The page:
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With the coronavirus pandemic hindering travel in 2020, consumers are holding out hope for next year.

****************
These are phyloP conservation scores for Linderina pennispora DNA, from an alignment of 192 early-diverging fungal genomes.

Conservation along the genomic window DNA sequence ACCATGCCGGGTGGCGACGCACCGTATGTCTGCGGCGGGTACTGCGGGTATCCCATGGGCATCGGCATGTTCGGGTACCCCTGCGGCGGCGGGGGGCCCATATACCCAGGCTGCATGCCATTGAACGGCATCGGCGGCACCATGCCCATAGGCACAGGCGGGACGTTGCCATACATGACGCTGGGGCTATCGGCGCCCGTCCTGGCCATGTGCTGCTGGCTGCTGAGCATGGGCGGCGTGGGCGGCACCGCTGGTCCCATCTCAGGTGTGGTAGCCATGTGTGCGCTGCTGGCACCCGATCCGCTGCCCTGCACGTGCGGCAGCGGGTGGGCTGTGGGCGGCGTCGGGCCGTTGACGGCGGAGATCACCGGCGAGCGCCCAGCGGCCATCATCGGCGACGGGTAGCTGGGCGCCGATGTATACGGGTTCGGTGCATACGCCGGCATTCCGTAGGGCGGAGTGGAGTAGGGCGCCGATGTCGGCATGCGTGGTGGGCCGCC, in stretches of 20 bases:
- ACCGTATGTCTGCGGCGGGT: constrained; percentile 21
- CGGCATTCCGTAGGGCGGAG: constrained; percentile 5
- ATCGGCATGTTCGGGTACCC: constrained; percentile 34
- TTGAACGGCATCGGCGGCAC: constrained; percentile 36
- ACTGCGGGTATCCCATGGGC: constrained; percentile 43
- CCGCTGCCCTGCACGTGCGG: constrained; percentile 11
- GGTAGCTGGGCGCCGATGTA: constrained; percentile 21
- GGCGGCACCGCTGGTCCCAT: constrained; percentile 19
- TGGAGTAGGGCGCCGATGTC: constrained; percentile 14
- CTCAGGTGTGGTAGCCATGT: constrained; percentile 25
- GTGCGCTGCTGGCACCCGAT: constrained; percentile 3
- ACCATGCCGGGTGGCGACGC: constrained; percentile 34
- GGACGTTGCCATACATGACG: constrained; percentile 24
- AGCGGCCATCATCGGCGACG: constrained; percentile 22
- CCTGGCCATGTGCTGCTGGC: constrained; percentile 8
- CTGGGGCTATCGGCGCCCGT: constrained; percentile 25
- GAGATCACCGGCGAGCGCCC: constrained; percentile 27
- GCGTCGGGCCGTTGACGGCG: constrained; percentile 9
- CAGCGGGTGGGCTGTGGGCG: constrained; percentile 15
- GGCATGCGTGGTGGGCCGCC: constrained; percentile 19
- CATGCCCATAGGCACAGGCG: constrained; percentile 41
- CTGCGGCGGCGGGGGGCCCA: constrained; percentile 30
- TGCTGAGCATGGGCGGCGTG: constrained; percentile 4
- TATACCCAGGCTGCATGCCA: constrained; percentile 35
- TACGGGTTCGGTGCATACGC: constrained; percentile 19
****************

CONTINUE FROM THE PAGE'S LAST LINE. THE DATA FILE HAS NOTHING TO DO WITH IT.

In fact, 70% of U.S. and Canadian travelers say they plan to take a vacation in 2021, according to a new survey from the Travel Leaders Group and World Travel & Tourism Council (WTTC) – two global private sector advisory firms that focus on travel and tourism industries.71 PERCENT OF AMERICANS HOPE TO VISIT FAMILY FOLLOWING CORONAVIRUS LOCKDOWNS, STUDY CLAIMS Of those who said they’d like to have a vacation next year, 45% have already arranged plans while 54% are at least thinking about travel. “Consumer uncertainty about the risk of exposure or concerns about being quarantined is a core problem,” said Gloria Guevara, WTTC’s president and CEO, regarding the survey’s findings. “With rapid testing to replace quarantine requirements, enhanced contact tracing and industry-wide standards by sector that can be clearly communicated to the public, we can help alleviate many of those concerns. ”LONELY PLANET RELEASES ‘ULTIMATE TRAVEL LIST’ SECOND EDITIONThe top three international travel destinations Americans and Canadians are likely to flock toward are in Europe (38%), the Caribbean (34%) and Mexico (15%), according to the survey. Central and South America, Australia, Africa and Asia were next on the list. Travelers from the U.S. also expressed interest in visiting Canada. HAWAII GOVERNOR ANNOUNCES DIFFERENT TRAVEL GUIDELINES FOR VISITING DIFFERENT ISLANDS. However, when it comes down to domestic travel, Americans shared their desire to visit uncrowded spaces that can offer outdoor- or beach-related experiences, including national parks in Florida, Hawaii, Alaska and California. “Traditionally popular” destinations that are prone to crowding such as New York City and Nevada notably scored lower during this survey, which questioned nearly 3,000 frequent travelers throughout September. Meanwhile, Canadians who are looking into “staycations” are leaning toward British Columbia, Atlantic Canada, Alberta, Ontario, national parks and “anywhere uncrowded.”
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